Help- Stuck fermentation?

What went wrong? Was this supposed to happen? Should I throw it out? What do I do now?

Moderator: slothrob

Help- Stuck fermentation?

Postby muddypuddle » Tue May 06, 2008 12:18 pm

I think i may have a stuck primary due to cold temps. Here's the story and maybe you can suggest a solution:

Brewed a belgian IPA on Sunday (May 4th)
Cooled to ~77 degrees before racking to primary on a cool night so I knew it would be between 70-75 by the time i was done racking
OG 1.078
Pitched White Labs Liguid Trappist Ale yeast at ~73 degrees
Swirled carboy around for good measure
Put carboy in neoprene carboy jacket because i knew it was getting cool outside and in my storage
Says on the vial that fermentation should start between 5 and 15 hrs as long as temp is in range
I am pretty sure it was in range for 3-5 hrs, but overnight i know it probably cooled into the 60s maybe 50s (air hi 40s). I have sinced moved it to the house and swirled a few times. I get a little reaction after swirling, but no foamy head has started no signs of fermentation through airlock.

Should i try to raise temp of carboy by submerging bulk of carboy in a warm (80+ degrees) water bath? How do i get this thing going? I happen to have another vial of Belgian ale yest ( not the trappist i used originally), should i pitch that? Help!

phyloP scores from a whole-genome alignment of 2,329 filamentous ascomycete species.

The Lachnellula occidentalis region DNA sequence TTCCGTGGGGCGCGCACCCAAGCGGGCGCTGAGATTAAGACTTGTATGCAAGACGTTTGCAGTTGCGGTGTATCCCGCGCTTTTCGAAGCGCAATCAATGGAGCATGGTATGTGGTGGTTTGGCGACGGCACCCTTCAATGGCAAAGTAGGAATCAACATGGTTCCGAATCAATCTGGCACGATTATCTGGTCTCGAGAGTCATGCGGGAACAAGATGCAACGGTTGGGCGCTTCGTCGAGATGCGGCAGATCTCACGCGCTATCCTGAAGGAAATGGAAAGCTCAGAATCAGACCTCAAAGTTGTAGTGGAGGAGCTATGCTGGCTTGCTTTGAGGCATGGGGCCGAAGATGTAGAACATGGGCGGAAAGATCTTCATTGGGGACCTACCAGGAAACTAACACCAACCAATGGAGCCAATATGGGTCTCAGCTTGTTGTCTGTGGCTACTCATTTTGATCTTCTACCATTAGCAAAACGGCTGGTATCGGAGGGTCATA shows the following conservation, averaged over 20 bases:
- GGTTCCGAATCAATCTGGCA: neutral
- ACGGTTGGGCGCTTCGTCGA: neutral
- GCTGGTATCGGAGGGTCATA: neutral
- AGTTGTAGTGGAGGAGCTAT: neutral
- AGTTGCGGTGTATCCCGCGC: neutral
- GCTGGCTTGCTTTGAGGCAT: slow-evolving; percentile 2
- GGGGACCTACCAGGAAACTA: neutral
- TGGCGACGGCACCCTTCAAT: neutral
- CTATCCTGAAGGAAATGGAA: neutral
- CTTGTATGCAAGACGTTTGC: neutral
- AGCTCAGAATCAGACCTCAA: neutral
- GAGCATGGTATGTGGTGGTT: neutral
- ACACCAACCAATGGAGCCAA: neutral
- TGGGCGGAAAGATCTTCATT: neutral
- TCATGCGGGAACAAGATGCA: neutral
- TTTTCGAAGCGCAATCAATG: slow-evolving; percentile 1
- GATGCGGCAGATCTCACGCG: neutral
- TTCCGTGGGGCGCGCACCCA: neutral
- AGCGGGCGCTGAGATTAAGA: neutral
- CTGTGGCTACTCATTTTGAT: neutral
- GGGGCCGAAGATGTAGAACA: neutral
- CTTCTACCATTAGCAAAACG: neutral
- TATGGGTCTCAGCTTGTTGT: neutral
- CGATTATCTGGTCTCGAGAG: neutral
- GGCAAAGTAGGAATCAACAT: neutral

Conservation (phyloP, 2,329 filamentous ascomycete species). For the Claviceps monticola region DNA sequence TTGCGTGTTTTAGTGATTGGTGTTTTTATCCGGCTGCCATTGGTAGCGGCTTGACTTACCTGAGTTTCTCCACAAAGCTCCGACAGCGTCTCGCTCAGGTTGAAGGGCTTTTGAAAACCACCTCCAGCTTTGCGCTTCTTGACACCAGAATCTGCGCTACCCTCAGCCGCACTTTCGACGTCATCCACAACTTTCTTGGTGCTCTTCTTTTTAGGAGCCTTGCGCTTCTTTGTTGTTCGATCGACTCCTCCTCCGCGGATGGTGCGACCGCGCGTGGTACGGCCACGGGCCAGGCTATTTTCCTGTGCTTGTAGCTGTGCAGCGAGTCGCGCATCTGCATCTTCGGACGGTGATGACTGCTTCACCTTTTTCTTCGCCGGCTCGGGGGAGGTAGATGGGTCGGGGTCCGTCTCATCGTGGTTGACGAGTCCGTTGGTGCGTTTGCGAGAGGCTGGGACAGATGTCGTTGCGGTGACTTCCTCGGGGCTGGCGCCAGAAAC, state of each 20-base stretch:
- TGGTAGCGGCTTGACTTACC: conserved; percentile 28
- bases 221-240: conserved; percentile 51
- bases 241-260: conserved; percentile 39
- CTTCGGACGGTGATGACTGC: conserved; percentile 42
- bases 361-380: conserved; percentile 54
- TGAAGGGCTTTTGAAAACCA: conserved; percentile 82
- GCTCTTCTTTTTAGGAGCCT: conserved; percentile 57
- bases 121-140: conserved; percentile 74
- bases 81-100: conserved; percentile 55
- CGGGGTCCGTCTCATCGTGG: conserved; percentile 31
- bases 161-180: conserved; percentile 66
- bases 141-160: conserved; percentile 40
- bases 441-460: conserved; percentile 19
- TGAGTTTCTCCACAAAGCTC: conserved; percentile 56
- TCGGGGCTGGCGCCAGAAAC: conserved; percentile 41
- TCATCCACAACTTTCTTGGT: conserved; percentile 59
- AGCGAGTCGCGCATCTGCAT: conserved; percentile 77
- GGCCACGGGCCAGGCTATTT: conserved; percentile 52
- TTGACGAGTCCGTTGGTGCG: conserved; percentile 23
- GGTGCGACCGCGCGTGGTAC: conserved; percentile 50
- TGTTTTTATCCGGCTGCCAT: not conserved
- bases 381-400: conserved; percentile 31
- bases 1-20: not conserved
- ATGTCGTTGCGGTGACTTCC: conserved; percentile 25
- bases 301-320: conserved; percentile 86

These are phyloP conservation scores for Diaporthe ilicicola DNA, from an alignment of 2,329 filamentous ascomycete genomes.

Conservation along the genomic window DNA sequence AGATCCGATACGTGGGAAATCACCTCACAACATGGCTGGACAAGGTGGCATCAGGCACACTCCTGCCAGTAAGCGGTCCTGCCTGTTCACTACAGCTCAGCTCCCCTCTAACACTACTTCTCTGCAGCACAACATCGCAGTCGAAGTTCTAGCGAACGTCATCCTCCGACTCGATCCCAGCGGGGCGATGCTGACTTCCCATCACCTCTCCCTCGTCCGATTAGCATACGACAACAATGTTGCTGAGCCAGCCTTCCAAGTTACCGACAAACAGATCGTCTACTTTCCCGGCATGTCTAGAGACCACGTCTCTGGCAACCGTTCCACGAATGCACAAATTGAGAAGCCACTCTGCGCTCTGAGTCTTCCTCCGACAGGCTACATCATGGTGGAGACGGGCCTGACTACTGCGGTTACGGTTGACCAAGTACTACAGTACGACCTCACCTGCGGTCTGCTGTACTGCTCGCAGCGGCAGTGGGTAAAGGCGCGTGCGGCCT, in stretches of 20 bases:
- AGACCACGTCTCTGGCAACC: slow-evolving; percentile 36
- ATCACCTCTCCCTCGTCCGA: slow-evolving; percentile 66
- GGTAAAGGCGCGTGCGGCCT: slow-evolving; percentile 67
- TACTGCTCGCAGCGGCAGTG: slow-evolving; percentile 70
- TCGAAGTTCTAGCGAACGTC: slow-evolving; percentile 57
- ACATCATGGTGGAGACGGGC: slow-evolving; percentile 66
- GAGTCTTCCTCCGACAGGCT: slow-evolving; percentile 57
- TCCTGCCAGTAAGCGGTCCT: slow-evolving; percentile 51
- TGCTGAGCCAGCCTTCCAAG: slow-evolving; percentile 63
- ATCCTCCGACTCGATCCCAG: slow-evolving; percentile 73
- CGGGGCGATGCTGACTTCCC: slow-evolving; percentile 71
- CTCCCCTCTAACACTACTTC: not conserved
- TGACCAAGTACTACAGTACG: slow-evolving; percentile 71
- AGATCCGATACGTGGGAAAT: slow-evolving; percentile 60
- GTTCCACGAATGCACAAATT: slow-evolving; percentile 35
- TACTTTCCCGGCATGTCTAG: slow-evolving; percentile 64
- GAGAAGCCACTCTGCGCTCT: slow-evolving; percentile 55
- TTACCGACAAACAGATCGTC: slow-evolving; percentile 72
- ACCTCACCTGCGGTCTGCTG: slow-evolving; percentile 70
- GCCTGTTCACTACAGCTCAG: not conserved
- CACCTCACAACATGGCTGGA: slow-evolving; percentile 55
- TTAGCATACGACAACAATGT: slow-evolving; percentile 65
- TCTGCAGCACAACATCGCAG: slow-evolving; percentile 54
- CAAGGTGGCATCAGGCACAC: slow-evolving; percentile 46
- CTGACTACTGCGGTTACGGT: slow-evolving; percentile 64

Thanks for your thoughts and time
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Joined: Tue May 06, 2008 12:14 pm

Postby FrankieBoy007 » Tue May 06, 2008 4:10 pm

Sounds like you need to bring it back inside and let it ferment @ room temp. I have a pantry closet I usually use to allow my beer to ferment, and it is usually in the 70 deg range. Ale yeasts don't work as well in cooler temps, but some are good down to 55 deg. I would just place it somewhere in the house you knew would be @ a constant temp (68-75) and give it time to come back up. I have never tried placing a batch into warm water, especially in a carboy (an accident waiting to happen, hehehe).

Another question I have is, did you make a starter for your yeast? I used to just pitch the yeast myself, and it usually took a couple of days before I saw any activity, but with a starter, I had action the next morning (within 12 hrs). You might give this a try on your next batch. Jusy my 2 cents.
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Postby muddypuddle » Tue May 06, 2008 5:12 pm

thanks! i have moved it indoors and since we do not have central heatingand it is cool right now, I am having trouble getting it up to 68-70 degrees- hence the warm water bath idea. will see how it goes through today. might make another yeast starter to pitch tomorrow.

thanks for your thoughts!
Posts: 5
Joined: Tue May 06, 2008 12:14 pm

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